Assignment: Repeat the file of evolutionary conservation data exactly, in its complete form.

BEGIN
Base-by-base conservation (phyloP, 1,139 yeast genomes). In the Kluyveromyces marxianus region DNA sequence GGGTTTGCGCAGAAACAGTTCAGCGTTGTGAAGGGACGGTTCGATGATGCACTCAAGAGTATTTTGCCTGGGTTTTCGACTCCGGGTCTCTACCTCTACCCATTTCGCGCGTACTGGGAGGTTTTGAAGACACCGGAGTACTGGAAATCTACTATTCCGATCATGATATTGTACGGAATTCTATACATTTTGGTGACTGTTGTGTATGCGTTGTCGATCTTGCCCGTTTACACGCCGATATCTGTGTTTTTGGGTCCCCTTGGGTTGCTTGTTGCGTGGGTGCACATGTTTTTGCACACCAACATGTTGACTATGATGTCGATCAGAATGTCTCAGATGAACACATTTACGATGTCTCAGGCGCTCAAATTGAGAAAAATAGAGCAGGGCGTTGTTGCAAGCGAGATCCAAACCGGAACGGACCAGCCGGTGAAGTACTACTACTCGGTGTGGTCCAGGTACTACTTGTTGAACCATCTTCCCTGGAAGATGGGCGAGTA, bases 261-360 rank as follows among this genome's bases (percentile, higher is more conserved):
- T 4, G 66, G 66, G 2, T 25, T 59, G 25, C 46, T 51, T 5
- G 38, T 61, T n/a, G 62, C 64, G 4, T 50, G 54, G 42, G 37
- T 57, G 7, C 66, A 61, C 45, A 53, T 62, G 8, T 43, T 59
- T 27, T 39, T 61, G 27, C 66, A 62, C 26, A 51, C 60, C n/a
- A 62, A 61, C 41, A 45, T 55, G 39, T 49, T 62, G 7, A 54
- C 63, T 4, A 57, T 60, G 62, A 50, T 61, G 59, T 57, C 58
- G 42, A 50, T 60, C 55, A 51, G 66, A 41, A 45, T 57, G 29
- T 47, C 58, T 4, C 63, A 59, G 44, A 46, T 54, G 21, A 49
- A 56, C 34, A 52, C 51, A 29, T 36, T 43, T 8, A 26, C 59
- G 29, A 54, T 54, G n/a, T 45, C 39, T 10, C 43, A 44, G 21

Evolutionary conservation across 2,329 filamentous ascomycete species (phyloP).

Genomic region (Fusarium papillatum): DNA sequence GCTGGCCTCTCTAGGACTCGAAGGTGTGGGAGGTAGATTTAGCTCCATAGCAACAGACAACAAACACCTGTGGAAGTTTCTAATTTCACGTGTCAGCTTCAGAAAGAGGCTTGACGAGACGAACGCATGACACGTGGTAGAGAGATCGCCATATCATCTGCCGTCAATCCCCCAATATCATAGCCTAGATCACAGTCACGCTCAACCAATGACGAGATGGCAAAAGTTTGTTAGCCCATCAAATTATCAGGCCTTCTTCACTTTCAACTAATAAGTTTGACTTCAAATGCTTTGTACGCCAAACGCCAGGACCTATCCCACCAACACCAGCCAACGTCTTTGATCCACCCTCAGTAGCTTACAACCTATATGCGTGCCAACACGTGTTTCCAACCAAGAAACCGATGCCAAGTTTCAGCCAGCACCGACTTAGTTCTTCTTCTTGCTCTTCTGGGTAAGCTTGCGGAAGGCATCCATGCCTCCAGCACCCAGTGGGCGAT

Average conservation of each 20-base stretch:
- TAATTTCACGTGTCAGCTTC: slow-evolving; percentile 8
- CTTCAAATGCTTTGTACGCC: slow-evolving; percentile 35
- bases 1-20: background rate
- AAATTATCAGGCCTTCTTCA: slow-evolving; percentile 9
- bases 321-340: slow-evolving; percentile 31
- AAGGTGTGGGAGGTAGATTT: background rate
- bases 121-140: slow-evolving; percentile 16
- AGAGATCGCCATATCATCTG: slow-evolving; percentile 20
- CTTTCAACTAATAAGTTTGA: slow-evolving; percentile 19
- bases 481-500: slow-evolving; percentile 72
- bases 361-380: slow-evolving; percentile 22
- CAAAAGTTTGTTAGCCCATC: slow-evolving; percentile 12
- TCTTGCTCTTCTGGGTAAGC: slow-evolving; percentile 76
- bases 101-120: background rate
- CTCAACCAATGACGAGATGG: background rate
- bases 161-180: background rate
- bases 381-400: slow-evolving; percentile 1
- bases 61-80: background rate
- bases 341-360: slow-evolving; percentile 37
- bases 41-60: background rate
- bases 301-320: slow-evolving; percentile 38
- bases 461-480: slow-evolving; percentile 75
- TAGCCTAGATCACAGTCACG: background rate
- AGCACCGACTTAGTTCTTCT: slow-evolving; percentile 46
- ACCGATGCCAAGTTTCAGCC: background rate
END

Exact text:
Base-by-base conservation (phyloP, 1,139 yeast genomes). In the Kluyveromyces marxianus region DNA sequence GGGTTTGCGCAGAAACAGTTCAGCGTTGTGAAGGGACGGTTCGATGATGCACTCAAGAGTATTTTGCCTGGGTTTTCGACTCCGGGTCTCTACCTCTACCCATTTCGCGCGTACTGGGAGGTTTTGAAGACACCGGAGTACTGGAAATCTACTATTCCGATCATGATATTGTACGGAATTCTATACATTTTGGTGACTGTTGTGTATGCGTTGTCGATCTTGCCCGTTTACACGCCGATATCTGTGTTTTTGGGTCCCCTTGGGTTGCTTGTTGCGTGGGTGCACATGTTTTTGCACACCAACATGTTGACTATGATGTCGATCAGAATGTCTCAGATGAACACATTTACGATGTCTCAGGCGCTCAAATTGAGAAAAATAGAGCAGGGCGTTGTTGCAAGCGAGATCCAAACCGGAACGGACCAGCCGGTGAAGTACTACTACTCGGTGTGGTCCAGGTACTACTTGTTGAACCATCTTCCCTGGAAGATGGGCGAGTA, bases 261-360 rank as follows among this genome's bases (percentile, higher is more conserved):
- T 4, G 66, G 66, G 2, T 25, T 59, G 25, C 46, T 51, T 5
- G 38, T 61, T n/a, G 62, C 64, G 4, T 50, G 54, G 42, G 37
- T 57, G 7, C 66, A 61, C 45, A 53, T 62, G 8, T 43, T 59
- T 27, T 39, T 61, G 27, C 66, A 62, C 26, A 51, C 60, C n/a
- A 62, A 61, C 41, A 45, T 55, G 39, T 49, T 62, G 7, A 54
- C 63, T 4, A 57, T 60, G 62, A 50, T 61, G 59, T 57, C 58
- G 42, A 50, T 60, C 55, A 51, G 66, A 41, A 45, T 57, G 29
- T 47, C 58, T 4, C 63, A 59, G 44, A 46, T 54, G 21, A 49
- A 56, C 34, A 52, C 51, A 29, T 36, T 43, T 8, A 26, C 59
- G 29, A 54, T 54, G n/a, T 45, C 39, T 10, C 43, A 44, G 21

Evolutionary conservation across 2,329 filamentous ascomycete species (phyloP).

Genomic region (Fusarium papillatum): DNA sequence GCTGGCCTCTCTAGGACTCGAAGGTGTGGGAGGTAGATTTAGCTCCATAGCAACAGACAACAAACACCTGTGGAAGTTTCTAATTTCACGTGTCAGCTTCAGAAAGAGGCTTGACGAGACGAACGCATGACACGTGGTAGAGAGATCGCCATATCATCTGCCGTCAATCCCCCAATATCATAGCCTAGATCACAGTCACGCTCAACCAATGACGAGATGGCAAAAGTTTGTTAGCCCATCAAATTATCAGGCCTTCTTCACTTTCAACTAATAAGTTTGACTTCAAATGCTTTGTACGCCAAACGCCAGGACCTATCCCACCAACACCAGCCAACGTCTTTGATCCACCCTCAGTAGCTTACAACCTATATGCGTGCCAACACGTGTTTCCAACCAAGAAACCGATGCCAAGTTTCAGCCAGCACCGACTTAGTTCTTCTTCTTGCTCTTCTGGGTAAGCTTGCGGAAGGCATCCATGCCTCCAGCACCCAGTGGGCGAT

Average conservation of each 20-base stretch:
- TAATTTCACGTGTCAGCTTC: slow-evolving; percentile 8
- CTTCAAATGCTTTGTACGCC: slow-evolving; percentile 35
- bases 1-20: background rate
- AAATTATCAGGCCTTCTTCA: slow-evolving; percentile 9
- bases 321-340: slow-evolving; percentile 31
- AAGGTGTGGGAGGTAGATTT: background rate
- bases 121-140: slow-evolving; percentile 16
- AGAGATCGCCATATCATCTG: slow-evolving; percentile 20
- CTTTCAACTAATAAGTTTGA: slow-evolving; percentile 19
- bases 481-500: slow-evolving; percentile 72
- bases 361-380: slow-evolving; percentile 22
- CAAAAGTTTGTTAGCCCATC: slow-evolving; percentile 12
- TCTTGCTCTTCTGGGTAAGC: slow-evolving; percentile 76
- bases 101-120: background rate
- CTCAACCAATGACGAGATGG: background rate
- bases 161-180: background rate
- bases 381-400: slow-evolving; percentile 1
- bases 61-80: background rate
- bases 341-360: slow-evolving; percentile 37
- bases 41-60: background rate
- bases 301-320: slow-evolving; percentile 38
- bases 461-480: slow-evolving; percentile 75
- TAGCCTAGATCACAGTCACG: background rate
- AGCACCGACTTAGTTCTTCT: slow-evolving; percentile 46
- ACCGATGCCAAGTTTCAGCC: background rate